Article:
This week, in my quiet time and in my conversations with our friends in Africa, I was convicted by the realization that many of us involved in Forgotten Voices have drifted our thoughts away from the core of what should drive us: "demonstrating the love of Jesus Christ by equipping local churches in southern Africa to meet the physical & spiritual needs of AIDS orphans in their communities."
Amidst all the chaos that has been the Zimbabwe election for President, I (and so many I've talked with) have become consumed by this tragedy that has unfolded before our eyes. We've been consumed by the drama and the disbelief that this could happen.
In my conversations with our local leaders on the ground and partners that work in Zimbabwe and Zambia, I've been personally convicted that we need to surely factor in how these elections impact (or don't impact) our operations. We need to surely approach our projects and activities with open eyes, but we also need to not become obsessed by the things we are unable to do and miss the opportunities that are before us.
Specifically, we have an incredible opportunity to support the work of the Church in southern Africa and its desire to empower orphans. Regardless of who is elected in whatever country we operate in, our primary goal must be to complete our mission.
Sure. You all know this and I know it too, but isn't it easy to get swept away in the politics and the drama? Am I alone? I don't think I am, as I've taken hundreds of phone calls and emails from some of you over these past 2 months, including while I was in Africa.
I am DEEPLY thankful for your prayers and I am deeply thankful for your concern. I share your love for the people of Zimbabwe and the challenges they face. But in those challenges, I see opportunities. Here's an example that may break your heart... or inspire it....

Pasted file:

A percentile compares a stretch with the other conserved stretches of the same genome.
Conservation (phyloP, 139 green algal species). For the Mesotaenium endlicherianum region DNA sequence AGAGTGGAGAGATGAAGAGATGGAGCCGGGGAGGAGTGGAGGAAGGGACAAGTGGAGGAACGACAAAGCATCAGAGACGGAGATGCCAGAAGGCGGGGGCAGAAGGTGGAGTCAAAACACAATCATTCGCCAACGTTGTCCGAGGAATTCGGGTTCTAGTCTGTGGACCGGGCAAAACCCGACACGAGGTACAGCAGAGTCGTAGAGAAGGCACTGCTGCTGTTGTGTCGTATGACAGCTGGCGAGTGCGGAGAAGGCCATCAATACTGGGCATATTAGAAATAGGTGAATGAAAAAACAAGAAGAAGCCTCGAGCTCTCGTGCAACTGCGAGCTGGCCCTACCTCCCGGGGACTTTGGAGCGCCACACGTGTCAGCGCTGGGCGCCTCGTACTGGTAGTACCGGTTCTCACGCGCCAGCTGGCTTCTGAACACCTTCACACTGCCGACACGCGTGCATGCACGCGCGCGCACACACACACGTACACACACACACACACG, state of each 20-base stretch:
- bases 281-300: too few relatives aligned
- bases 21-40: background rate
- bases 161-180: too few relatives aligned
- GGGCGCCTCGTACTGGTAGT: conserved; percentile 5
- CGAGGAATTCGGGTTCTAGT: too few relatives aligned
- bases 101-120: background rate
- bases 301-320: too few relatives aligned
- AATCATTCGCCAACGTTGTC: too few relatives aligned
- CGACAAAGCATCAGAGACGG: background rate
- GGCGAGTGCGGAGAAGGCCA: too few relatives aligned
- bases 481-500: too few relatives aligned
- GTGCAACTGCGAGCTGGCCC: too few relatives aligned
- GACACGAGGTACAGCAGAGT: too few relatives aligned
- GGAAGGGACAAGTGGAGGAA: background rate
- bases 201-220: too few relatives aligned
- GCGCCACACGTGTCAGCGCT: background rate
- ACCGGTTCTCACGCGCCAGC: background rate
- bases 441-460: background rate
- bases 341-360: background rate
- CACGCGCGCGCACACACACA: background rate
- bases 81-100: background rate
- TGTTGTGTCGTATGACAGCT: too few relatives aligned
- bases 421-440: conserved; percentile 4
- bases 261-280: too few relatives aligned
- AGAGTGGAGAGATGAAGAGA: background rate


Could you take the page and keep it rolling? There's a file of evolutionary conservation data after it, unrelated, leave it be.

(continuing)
"I knelt down beside this woman and took her hand, as I've done for so many people over my time in Zimbabwe. She was dying. As I was asked to pray for her, I asked her name. It was a name I couldn't pronounce then and still can't today. But her eyes lit up my heart. She was beautiful. Even as she approached the last breaths of her life, she was alive...deeply alive.
We sat under a tree with this woman, as she was propped up by her mother and father, who graciously were allowing us to see and understand death at one of its most intimate moments...
As we surveyed the landscape of this young woman's home, we saw very little signs of life. There were small chickens that looked like they hadn't eaten in months. There was a garden that had gone untended for quite some time. There was a small pile of papers near the door of the hut that is used for the kitchen... school papers perhaps?
Inquiring about the family, I learned that this woman had 2 children.... 4 and 7. There were at school or with a friend. I didn't quite understand her mother, who was answering for her daughter.
This woman dying couldn't talk. Her bright eyes were the only source of guidance for me to understand what she was saying. She'd motion with her head, but I could see it hurt. In the final stages of AIDS, the throat often fills with a thick substance that essentially clogs ones ability to swallow/eat and eventually even takes away your ability to breath. One of the many vicious symptoms that say to those observing that death is near.